The dietary fibers in whole grains can help control blood sugar
Nuts lower cholesterol, inflammation and insulin resistance
Consuming fenugreek seeds soaked in water every morning also helps
Your diet plays an important role in managing diabetes. In fact, your diet and lifestyle are important aspects of diabetes management and treatment. One reason is that the food you eat on a day to day basis has a direct impact on your blood sugar levels. For instance, high carb foods raise your blood sugar levels. The digestive system breaks down the digestible ones into sugar, which enters the blood. But then again, not all carbohydrates are bad. Complex carbohydrates like whole grains take longer to digest while simple carbs like white flour and refined sugar may cause sudden spikes in your blood sugar levels. Diabetics tend to have high blood sugar levels due to the inefficiency of insulin, a hormone secreted by the pancreas, to control them. Here are six foods that can help in controlling your blood sugar levels naturally.
A study done by Lund University in Sweden states that eating a special mixture of dietary fibres found in barley can help reduce your appetite as well as high blood sugar levels. "Whole grains like oats, brown rice or millets like jowar and ragi contain both soluble and insoluble fibre that helps with sugar control," shares Consultant Nutritionist Dr. Rupali Datta.
The dietary fibers in whole grains can help control blood sugar. Photo Credit: Istock
Accordingly to a study done by the University College Dublin in Ireland, resistant starch found in foods such as bananas, potatoes, grains and legumes, may benefit your health by aiding blood sugar control, supporting gut health and enhancing satiety. This is a form of starch that is not digested in the small intestine and is, therefore, considered a type of dietary fiber.
Nuts contain unsaturated fats, proteins and a range of vitamins and minerals that lower cholesterol, inflammation and insulin resistance. According to a study published in the journal BMJ Open, you should include at least 50 grams of almonds, cashews, chestnuts, walnuts or pistachios in your daily diet to control high levels of blood fats (triglycerides) and sugars.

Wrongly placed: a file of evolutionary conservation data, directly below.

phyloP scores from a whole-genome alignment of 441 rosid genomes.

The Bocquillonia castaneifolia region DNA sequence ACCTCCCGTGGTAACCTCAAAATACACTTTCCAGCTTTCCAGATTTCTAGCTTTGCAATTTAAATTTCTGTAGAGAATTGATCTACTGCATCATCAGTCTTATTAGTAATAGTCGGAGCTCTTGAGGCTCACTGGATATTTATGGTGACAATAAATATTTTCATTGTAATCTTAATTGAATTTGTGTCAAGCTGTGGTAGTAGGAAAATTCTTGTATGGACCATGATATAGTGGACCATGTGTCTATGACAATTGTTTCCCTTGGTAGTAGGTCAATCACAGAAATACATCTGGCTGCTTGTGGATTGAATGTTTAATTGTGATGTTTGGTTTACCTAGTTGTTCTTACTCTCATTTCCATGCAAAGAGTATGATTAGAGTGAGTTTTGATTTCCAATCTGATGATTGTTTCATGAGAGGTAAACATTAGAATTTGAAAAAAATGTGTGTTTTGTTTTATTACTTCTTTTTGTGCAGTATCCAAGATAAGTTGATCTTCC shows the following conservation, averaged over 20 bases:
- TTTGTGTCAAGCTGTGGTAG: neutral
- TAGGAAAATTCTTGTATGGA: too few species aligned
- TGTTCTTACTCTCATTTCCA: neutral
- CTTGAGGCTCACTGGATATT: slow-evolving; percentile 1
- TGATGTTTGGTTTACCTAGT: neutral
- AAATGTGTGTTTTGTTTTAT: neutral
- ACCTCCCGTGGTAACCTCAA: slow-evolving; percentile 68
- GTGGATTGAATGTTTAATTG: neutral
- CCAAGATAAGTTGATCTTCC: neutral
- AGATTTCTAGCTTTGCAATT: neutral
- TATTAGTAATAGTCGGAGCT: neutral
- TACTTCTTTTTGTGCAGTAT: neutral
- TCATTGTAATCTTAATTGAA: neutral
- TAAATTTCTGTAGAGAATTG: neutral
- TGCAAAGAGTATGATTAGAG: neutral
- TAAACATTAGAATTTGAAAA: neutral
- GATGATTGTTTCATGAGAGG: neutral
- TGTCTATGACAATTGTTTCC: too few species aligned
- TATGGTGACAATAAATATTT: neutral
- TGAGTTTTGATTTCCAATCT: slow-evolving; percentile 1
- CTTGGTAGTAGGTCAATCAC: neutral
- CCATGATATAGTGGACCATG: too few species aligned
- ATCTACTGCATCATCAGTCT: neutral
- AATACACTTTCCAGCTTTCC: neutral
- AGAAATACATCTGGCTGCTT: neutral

Nuts lower cholesterol, inflammation and insulin resistance.
4. Bitter gourd (Karela)
Bitter gourd contains an insulin-like compound called Polypeptide-p or p-insulin which has been shown to control diabetes naturally. A report issued in the Journal of Chemistry & Biology gives evidence that consumption of bitter gourd tends to increase the uptake of glucose and improves glycemic control.
5. Fenugreek seeds
In his book, "Home Doctor: Natural Healing with Herbs, Condiments and Spices", Dr. P.S Phadke recommends taking a teaspoon of fenugreek seeds, turmeric powder and amla powder in equal quantities with warm water thrice a day to control high blood sugar levels. Dr. Rupali Datta adds, "You could consume one to two teaspoons of fenugreek seeds soaked in water every morning but those who are on insulin therapy should consult their doctor before doing so."
Consume fenugreek seeds soaked in water every morning. Photo Credit: Istock
6. Protein rich foods
According to Dr. Rupali Datta, "Proteins from eggs, meat fish and chicken or from vegetarian sources like dals, paneer or besan help control blood sugar levels. Whole dals like rajma, Kabuli chana, sabut moong, and masoor are recommended at least once daily. Studies have proven that proteins have a neutral effect on blood glucose levels."
Amla is the fruit of the Indian gooseberry tree and is a traditional remedy to control high blood sugar levels. It also contains a type of mineral called chromium which regulates carbohydrate metabolism and helps in making your body more responsive to insulin.
Amla is a traditional remedy for high blood sugar. Photo Credit: Istock
Apart from these foods, it is important to indulge in some kind of exercise daily as physical activity is known to increase insulin sensitivity. This simply means that exercising regularly helps your body to use up the available sugar in your blood stream.